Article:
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Unattributed political flyer raises concerns in Paris
PARIS — A flyer sent to residents urging them to vote against the proposed inter-local agreement between Paris and the Oxford County Sheriff's Office is in no way connected to the town office, said Paris Town Manager Amy Bernard Tuesday.
The flyer, printed on pink paper and addressed simply to "Resident Town of Paris" reminds residents to vote June 11, then encourages voting against the inter-local agreement with Oxford County.
As of Tuesday morning, however, the campaign flyer was unattributed. Nowhere does it indicate what individual or group paid for the advertising. According to representatives of the U.S. Postal Service, the flyer is being mailed out with a return address.
According to USPS, the flyer, despite advocating strongly for a controversial political issue, is not considered political mail and is not required to have attribution or identification of the sender.
Because of the lack of attribution, Bernard worried residents might believe the flyer was sent out by the town office, at taxpayer expense.
"This is absolutely not coming from the town office," Bernard said. "We have zero involvement with the flyer."
Bernard said she addressed her concerns about the flyer to the post office, which has remedied the situation.
According to Tom Rizzo, spokesperson for the U.S. Postal Services North New England District, the mailing was sent out as Every Door Direct Mail (EDDM).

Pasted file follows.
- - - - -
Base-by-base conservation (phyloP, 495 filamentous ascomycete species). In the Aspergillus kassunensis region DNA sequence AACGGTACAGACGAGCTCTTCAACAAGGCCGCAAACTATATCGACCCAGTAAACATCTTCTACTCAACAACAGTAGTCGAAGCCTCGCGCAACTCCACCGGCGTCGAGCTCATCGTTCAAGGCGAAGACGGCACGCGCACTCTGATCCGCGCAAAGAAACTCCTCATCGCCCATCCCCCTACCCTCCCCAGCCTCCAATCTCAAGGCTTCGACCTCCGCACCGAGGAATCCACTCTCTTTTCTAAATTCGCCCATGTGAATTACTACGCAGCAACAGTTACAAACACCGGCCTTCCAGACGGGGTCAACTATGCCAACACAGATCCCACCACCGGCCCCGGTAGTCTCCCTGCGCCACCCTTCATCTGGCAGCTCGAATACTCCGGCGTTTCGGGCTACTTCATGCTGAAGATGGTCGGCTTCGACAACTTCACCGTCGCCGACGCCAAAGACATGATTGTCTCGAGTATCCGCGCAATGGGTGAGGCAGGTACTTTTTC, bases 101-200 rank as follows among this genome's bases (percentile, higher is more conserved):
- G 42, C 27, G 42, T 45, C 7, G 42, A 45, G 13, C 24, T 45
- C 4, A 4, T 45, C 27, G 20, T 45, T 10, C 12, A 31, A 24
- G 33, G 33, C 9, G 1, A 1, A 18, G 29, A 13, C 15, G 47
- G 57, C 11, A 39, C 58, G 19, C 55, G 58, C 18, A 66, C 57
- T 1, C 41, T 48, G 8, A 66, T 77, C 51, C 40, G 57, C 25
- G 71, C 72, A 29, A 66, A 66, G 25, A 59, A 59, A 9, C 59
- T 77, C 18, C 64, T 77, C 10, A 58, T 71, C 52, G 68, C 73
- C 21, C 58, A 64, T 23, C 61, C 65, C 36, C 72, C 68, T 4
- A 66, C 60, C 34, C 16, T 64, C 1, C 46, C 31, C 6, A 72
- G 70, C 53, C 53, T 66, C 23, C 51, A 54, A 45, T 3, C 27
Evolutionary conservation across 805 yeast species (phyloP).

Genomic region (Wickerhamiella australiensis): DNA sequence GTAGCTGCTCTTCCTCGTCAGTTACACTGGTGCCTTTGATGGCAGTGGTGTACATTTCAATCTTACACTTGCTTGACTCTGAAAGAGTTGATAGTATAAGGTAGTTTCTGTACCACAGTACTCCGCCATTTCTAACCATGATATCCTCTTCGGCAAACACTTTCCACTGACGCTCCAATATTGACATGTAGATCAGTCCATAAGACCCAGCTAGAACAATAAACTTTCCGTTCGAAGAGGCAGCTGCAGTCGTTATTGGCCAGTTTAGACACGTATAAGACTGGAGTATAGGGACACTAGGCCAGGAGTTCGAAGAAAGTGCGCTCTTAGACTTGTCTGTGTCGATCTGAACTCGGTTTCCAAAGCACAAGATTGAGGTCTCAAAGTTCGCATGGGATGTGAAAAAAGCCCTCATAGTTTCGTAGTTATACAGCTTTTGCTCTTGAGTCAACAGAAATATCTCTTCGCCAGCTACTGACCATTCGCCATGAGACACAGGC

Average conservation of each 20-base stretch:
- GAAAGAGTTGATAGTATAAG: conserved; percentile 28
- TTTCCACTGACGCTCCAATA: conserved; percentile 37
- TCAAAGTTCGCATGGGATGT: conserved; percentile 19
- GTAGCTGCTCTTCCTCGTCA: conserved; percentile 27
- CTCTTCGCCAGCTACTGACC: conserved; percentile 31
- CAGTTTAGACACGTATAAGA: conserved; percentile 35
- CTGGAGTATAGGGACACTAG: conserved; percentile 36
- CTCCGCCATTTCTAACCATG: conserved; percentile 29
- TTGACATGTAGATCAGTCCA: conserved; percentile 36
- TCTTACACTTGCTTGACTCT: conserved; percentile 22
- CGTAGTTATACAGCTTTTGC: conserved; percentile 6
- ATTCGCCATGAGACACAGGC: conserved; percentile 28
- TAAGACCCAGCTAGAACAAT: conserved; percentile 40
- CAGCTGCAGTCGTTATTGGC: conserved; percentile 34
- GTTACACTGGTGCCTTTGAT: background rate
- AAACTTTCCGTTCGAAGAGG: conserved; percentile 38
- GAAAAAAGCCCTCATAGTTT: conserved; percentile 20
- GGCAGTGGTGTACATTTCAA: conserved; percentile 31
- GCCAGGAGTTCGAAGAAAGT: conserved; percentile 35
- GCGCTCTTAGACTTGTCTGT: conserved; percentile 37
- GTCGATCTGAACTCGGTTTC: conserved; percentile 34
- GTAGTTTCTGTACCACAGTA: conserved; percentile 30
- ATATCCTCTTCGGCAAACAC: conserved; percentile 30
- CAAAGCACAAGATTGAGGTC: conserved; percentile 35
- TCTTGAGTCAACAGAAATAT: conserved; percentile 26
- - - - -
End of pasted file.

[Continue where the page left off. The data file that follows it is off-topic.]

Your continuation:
EDDM is a bare-bones USPS product that allows an advertiser to send out local mass-mailings.
Customers can use an online tool to determine which addresses they would like to reach and purchase the service. They then drop off their flyer or product at the post office and it is sent out by standard mail, Rizzo explained.
Because no sorting or processing is required, the service is inexpensive, Rizzo said.
According to Rizzo, the South Paris postmaster, Karen Neys, contacted the district office because the mailing in question, which had 2,500 pieces, did not have the "indentia," or permit provided to EDDM customers or a return address.
"You really had no way of knowing where that mailing came from," Rizzo said.
The district office, however, waived the permit requirement because the service had been paid for, Rizzo said. EDDM mailings are not obligated to have a return address, he said.
When Neys was alerted about the town office's concerns, she contacted the customer who ordered the EDDM and convinced them to affix a return address to the flyer, to allay the town office's concerns, Rizzo said.
The changes were being made Tuesday afternoon and the mailing was expected to go out soon, Rizzo said.
That Neys was willing to work closely with the customer and town office to resolve the issue indicated the post office's dedication to customer service, Rizzo noted.
He would not, however, disclose the name of the customer who ordered the EDDM, saying it was only a party advocating for one side of the Paris Police Department issue.
Because EDDM was standard mail, was not processed at a USPS facility and it was not "political season," the mailing did not qualify as political mail, despite the fact it advocated strongly for one side of the issue, Rizzo said.
That means there is no obligation for identification or attribution, including a return address, he said.
"It's simply not political mail," Rizzo said. "It's not political season, it's not tagged with a tag that says political mail ... they are two different animals. The content is not really relevant in this case."
Voters will go to the polls on June 11 to decide whether Paris will keep its police department or contract with the Sheriff's Office.